Artist News Business News Live Business Top Stories

Music industry responds to Orlando club shooting

By | Published on Monday 13 June 2016

Pulse Orlando

Members of the music and clubbing community have joined the chorus of outrage, sympathy and debate that has followed the shooting at the Pulse nightclub venue in Orlando this weekend that left 50 people dead and a further 53 wounded.

A single gunman, Omar Mateen, attacked the venue, part of the Florida city’s LGBT scene, at around 2am on Sunday morning local time. A hostage incident then ensued until about 5am when, according to the BBC, a police assault team – which had received text messages and calls from some of the hostages inside – entered the venue. Mateen was killed during the rescue operation.

The horrific incident feeds into a number of ongoing political debates. Mateen, an American of Afghan descent, reportedly swore allegiance to the so called Islamic State before the attack, again instigating emotive discussions around the impact Middle Eastern conflict and Islamic fundamentalism can have on Western democracies.

Meanwhile, Mateen legally purchased several guns in the days leading up to the attack, putting America’s gun control laws, or a lack thereof, back in the spotlight. While for the gay community, Mateen’s choice of venue is a reminder that homophobia remains a real danger, even in societies where LGBT rights are now usually assured.

For the music community, without wishing to be too inward looking, parallels are inevitably being drawn with the gun attacks on the French gig venue Bataclan last year. As we noted at the time, while we all know terrible terrorist attacks take place around the world all the time, the news will always hit hardest when the horror occurs in such a familiar environment.

As with the Bataclan attacks, venue owners and promoters will now be asking whether security measures should be stepped up at music and clubbing events and, if so, how that can be done without too great an impact on the events themselves. That’s arguably an even greater challenge at club venues, where people are generally more mobile once inside the premises.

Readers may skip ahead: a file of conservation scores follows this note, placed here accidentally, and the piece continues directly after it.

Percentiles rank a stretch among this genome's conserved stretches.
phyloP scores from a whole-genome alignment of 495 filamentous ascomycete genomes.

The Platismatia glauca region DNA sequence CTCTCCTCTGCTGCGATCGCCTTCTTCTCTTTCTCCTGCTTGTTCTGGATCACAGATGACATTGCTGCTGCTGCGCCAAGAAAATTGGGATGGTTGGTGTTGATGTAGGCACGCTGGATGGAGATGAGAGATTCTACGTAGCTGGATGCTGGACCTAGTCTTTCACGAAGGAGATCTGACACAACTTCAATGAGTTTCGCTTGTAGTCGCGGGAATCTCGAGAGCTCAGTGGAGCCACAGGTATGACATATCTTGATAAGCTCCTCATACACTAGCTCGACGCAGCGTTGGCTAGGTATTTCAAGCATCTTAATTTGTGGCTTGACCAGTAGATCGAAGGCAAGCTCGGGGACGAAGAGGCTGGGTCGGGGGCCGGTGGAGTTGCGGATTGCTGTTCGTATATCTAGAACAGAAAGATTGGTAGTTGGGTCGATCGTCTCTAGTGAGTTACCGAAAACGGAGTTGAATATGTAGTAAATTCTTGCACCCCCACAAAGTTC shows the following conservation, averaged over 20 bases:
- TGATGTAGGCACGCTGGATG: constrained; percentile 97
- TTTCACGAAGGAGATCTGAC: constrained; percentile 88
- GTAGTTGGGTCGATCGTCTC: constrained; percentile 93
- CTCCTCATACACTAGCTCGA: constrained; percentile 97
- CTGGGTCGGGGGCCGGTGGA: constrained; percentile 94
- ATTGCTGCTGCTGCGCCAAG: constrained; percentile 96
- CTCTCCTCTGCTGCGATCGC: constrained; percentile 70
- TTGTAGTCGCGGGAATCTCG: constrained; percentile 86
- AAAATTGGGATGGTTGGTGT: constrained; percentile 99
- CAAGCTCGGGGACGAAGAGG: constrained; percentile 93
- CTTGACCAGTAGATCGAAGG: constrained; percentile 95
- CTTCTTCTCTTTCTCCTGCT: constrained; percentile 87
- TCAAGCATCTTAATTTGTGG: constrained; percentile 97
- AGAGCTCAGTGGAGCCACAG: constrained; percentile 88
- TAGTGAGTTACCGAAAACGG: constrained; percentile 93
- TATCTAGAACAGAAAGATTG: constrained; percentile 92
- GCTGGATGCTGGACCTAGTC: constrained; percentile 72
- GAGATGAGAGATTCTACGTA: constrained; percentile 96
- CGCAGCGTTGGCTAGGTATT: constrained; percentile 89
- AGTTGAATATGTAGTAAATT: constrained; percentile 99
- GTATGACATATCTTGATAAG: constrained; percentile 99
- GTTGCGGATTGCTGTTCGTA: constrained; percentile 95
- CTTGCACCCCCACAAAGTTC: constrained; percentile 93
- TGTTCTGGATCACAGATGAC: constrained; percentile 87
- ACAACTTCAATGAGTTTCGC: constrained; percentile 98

The boss of the G-A-Y venues in the UK, Jeremy Joseph, spoke to BBC Newsbeat about these challenges, saying: “I’ve spoken to police and they’ve been very reassuring but the problem is that it’s lone people doing this. There’s a concern now that there’s going to be a copycat person who’s going to attempt this here. What they’re trying to do is create as much devastation as possible and take as many lives as possible”.

Joseph confirmed that venues receive and adhere to advice from anti-terror police, and that they are trying to educate customers too. He went on: “We do what they advise us to do. I know this sounds awful but customers can be stupid. They come in, leave their bag on the floor, and go to the bar or toilet and just leave it there. We’re trying to get customers to be vigilant”.

Speaking to Billboard in the US, Russ Simons, a security expert at Venue Solutions Group, said event operators could still up their game. He told the industry magazine: “For our business I believe this will help motivate people to take the appropriate steps to keep their patrons and guests safe. In my opinion, the results of last night’s events will be the realisation that this is not someone else’s problem. The threat exists, whether from terrorists, hate crime or someone who is mentally deranged – it can happen anywhere people gather”.

Though Dan Berkowitz of CID Entertainment, which specialises in VIP concert experiences, argues that the US has it’s own wider issues to deal with, bringing the matter back to the gun control debate. “Unfortunately, with gun use and ownership so out of control, this is not a problem that is unique to the music industry”.

“These days we need to be careful and vigilant when going to the movies, attending a religious service, going out to a club, or simply walking down the street”, he added. “This is largely an American problem, not just a music industry problem. That being said, our artists’ and guests’ safety and security are always our highest priority”.

The US music industry – and the Orlando music community in particular – were already in the midst of a new debate around the country’s gun controls law before Saturday night’s atrocity, after singer Christina Grimmie was killed by another lone gunman while signing autographs after a concert in the city on Friday night.

Grimme, who rose to fame on YouTube before appearing on the US version of ‘The Voice’, had been performing with the band Before You Exit prior to the shooting. Media reports suggest her killer, Kevin James Loibl, was a “deranged fan” from St Petersburg, Florida, who possibly travelled to the show in Orlando with the sole purpose of killing the singer.

Incidents like this pose similar but different challenges for a music industry where artist meet-and-greets are at an all time high, and have become separate revenue streams for some acts, while for YouTube talent in particular closer contact with fans has become the norm.

Of course, for today, the focus should remain on supporting those who lost friends or family during this weekend’s attacks, and on the criminal investigations. Though the various political debates around these stories will also continue in the longer term, including those of particular interest to everyone involved in live entertainment.